For 2017, Canada increased its permanent immigration target to almost 1 per cent of the population. This was a decision of the Liberal government of Prime Minister Justin Trudeau but is more or less in line with the policies of previous Canadian governments, regardless of party and prevailing economic conditions. Immigration is part of the fabric of Canadian life. Currently, the populations of Toronto and Vancouver, Canada’s two largest cities, are approaching 50 per cent “visible minority”, and this is projected to increase to almost 70 per cent by 2036. Numerous policies support this rapid social change.
Official anti-discrimination and multiculturalism policies matter. So does selection of who can come. In 2016, about 54 per cent of immigrants to Canada were economic migrants (about 40 per cent of whom were families selected using a points system that predicts labour market success). A further 27 per cent were family members of Canadians, mostly of previous immigrants, and 19 per cent were refugees (including a large number of Syrians).
Another factor undoubtedly underlying the success of immigrants to Canada is that, when granted permanent residence, new immigrants are almost immediately afforded social benefits. These include language classes, targeted resettlement services and access to public health care. This reflects expectations among both policymakers and in wider civil society that immigrants should become full citizens relatively quickly, rather than being admitted on a conditional, short run basis.
But these policies are not sufficient conditions for immigrant success, especially in the longer run. Canada’s modern history as a successful immigrant-receiving nation owes a lot to its education system. That both childhood (first-generation) immigrants and second-generation immigrants have higher levels of educational attainment than those born to Canadian-born parents speaks to their determination and perseverance, and also to the openness and flexibility of the system they join.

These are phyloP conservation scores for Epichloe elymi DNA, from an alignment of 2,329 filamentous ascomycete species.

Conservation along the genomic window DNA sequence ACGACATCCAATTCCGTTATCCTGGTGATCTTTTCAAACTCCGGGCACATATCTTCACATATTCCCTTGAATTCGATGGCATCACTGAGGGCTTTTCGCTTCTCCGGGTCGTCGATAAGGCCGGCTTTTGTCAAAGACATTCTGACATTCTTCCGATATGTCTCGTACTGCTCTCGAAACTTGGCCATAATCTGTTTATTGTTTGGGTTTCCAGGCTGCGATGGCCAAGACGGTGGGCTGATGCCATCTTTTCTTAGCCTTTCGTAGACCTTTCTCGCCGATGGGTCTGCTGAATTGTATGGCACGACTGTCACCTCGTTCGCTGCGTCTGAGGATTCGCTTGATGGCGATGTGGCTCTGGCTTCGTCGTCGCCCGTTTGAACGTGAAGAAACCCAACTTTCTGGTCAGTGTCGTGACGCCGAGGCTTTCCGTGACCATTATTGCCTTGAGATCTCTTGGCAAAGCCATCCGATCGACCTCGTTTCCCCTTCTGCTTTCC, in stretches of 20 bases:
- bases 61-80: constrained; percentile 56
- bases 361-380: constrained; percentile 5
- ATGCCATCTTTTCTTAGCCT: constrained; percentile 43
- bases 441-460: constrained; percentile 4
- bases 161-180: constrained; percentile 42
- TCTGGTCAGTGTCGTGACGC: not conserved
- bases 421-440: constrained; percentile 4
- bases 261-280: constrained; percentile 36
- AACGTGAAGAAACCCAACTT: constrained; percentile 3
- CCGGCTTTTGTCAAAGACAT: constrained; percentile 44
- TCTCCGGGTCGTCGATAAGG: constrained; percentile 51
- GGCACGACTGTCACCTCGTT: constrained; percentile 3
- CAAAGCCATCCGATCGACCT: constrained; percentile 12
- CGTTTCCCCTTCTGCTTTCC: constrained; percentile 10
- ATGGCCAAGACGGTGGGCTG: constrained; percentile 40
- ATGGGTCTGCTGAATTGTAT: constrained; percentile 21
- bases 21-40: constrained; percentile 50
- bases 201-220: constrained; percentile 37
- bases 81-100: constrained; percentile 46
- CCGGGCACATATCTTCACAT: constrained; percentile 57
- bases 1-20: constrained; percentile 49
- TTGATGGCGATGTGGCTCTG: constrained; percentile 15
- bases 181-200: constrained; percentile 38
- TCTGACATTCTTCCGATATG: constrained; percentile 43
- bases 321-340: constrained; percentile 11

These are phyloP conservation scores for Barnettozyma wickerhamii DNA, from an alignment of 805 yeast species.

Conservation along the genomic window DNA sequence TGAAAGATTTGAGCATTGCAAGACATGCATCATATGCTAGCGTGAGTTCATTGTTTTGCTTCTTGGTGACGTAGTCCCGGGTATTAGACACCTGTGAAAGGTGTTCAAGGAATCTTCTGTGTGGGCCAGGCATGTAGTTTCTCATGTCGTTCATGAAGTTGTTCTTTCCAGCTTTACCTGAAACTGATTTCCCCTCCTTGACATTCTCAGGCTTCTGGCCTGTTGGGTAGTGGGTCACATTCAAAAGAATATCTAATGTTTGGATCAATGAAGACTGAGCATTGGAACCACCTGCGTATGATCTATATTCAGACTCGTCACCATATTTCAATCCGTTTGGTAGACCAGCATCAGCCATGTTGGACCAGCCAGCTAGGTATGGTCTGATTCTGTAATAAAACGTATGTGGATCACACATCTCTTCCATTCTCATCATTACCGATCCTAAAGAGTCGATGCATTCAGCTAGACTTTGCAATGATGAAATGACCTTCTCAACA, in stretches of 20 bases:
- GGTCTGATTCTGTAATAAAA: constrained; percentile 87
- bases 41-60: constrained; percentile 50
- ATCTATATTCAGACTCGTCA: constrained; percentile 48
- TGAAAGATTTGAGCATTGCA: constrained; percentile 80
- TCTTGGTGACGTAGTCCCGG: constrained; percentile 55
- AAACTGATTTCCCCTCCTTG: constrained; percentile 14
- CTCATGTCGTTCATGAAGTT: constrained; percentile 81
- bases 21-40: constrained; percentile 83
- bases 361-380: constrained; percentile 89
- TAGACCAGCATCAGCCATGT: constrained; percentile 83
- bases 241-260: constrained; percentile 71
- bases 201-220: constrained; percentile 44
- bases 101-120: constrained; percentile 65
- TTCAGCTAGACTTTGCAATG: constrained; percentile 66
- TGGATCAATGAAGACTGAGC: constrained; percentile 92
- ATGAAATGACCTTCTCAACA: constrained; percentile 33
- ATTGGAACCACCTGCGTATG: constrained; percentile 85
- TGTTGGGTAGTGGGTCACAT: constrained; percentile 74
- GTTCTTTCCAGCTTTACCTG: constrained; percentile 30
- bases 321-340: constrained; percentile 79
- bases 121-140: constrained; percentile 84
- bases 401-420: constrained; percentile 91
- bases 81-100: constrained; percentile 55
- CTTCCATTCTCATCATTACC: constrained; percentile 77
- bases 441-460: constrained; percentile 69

This is true even for children who arrive with language skills that lag behind those of native-born Canadians, and for those arriving from countries with education systems that don’t perform as well as the Canadian system on, for example, the Organisation for Economic Cooperation and Development’s Pisa test. Indeed, even those who arrive as refugees are more likely to graduate from university than children born to Canadian parents.
One advantage is that Canada’s K-12 system scores highly in terms of being generally equalising, reflected in the relative lack of variation in reading and maths scores across schools and income levels. So immigrants are fitting into a system that is already geared to taking in students from diverse backgrounds and helping them develop at least the basic skills that are needed to move on to higher education levels and, beyond that, into the labour market.
A key institutional characteristic is having elementary and early secondary systems that do not “stream” or “track” students at early ages. This means that post-secondary opportunities are often still open to those who face challenges at these levels. In particular, a sizeable number of the children of immigrants attend university despite their low grades at age 15, an age at which they would have been streamed away from university in many other countries (including many in Europe).
Indeed, both first- and second-generation immigrants from almost all regions have higher university attendance rates compared with the Canadian-born, and this result holds even when taking into account factors such as parental education, secondary school grades, Pisa scores at age 15 and family income: all considered important predictors of university attendance. The most astounding results are for Asian students, but even African immigrants attend university at much higher rates than non-immigrant Canadians.
So while universities in some developed countries may be worried about what ageing populations and immigration crackdowns may do to their student numbers, Canadian institutions can be confident of continuing to flourish as favourable political winds continue to propel ambitious and successful immigrant students their way.
Ross Finnie is professor and director of the Education Policy Research Initiative (EPRI) at the University of Ottawa. Arthur Sweetman is professor at McMaster University and associate director of EPRI, and Richard E. Mueller is professor at the University of Lethbridge and associate director of EPRI.